Masked Starbirth Mapped In New Milky Way Survey

Stars are born in private. Hidden in dust and gas clouds, these bright beacons in the universe slowly coalesce. All that debris makes it hard to spot the stars, but mapping out the pockets of starbirth is a good start to understanding what is going on inside.

A new survey tracked down 6,000 of these areas in our galaxy (the Milky Way), with the aim of understanding more about what happens when stars are just starting to come together. Most surveys, the team says, focus more on the “protostar” stage, when these objects are starting to look recognizably like stars.

“Starless clumps have only been detected in small numbers to date,” stated Yancy Shirley, an astronomer with the University of Arizona’s Steward Observatory who led the research. “Now, for the first time, we have seen this earliest phase of star formation, before a cluster actually forms, in large numbers in an unbiased way.”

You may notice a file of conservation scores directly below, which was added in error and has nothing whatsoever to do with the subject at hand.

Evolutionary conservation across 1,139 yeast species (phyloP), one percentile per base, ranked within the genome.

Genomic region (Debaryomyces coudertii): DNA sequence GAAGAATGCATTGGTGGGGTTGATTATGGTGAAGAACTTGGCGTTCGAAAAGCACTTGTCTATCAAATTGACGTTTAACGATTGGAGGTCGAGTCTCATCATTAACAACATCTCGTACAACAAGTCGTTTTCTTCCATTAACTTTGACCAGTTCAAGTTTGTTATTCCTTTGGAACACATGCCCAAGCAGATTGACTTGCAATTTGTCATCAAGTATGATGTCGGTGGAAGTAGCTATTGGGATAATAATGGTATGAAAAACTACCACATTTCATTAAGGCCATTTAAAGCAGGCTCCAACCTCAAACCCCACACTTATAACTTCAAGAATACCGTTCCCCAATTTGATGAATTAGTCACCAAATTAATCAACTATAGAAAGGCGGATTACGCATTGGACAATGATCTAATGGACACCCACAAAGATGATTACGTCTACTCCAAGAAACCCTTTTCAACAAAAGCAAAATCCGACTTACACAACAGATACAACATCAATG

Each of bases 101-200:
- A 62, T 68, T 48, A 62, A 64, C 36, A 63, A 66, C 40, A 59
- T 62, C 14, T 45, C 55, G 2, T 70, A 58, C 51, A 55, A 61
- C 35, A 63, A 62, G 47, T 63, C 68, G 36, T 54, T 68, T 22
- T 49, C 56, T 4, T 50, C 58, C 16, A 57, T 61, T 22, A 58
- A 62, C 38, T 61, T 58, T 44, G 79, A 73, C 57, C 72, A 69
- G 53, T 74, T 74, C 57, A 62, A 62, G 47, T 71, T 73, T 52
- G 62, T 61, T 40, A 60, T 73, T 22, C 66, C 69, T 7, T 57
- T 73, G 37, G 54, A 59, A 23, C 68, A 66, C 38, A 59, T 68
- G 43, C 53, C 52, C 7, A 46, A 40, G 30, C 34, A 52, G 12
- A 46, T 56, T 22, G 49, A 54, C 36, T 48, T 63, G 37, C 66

Artist's conception of the Milky Way galaxy. Credit: Nick Risinger
Artist’s conception of the Milky Way galaxy. Credit: Nick Risinger

These areas are difficult to peer through in visible light, but radio works just fine. The astronomers used the Sub-Millimeter Telescope at the Arizona Radio Observatory to conduct the survey, which looks at “all parts of the galactic plane visible from the northern hemisphere”, the team says.

It’s the first survey to show the environments where different stages of starbirth take place. While the team did not immediately disclose their plans for a follow-up in a press release, they state that one aim of mapping these areas is to “better understand how the properties of these regions change as star formation progresses.”

Read all about the survey in The Astrophysical Journal, or the preprint version on Arxiv.

Source: University of Arizona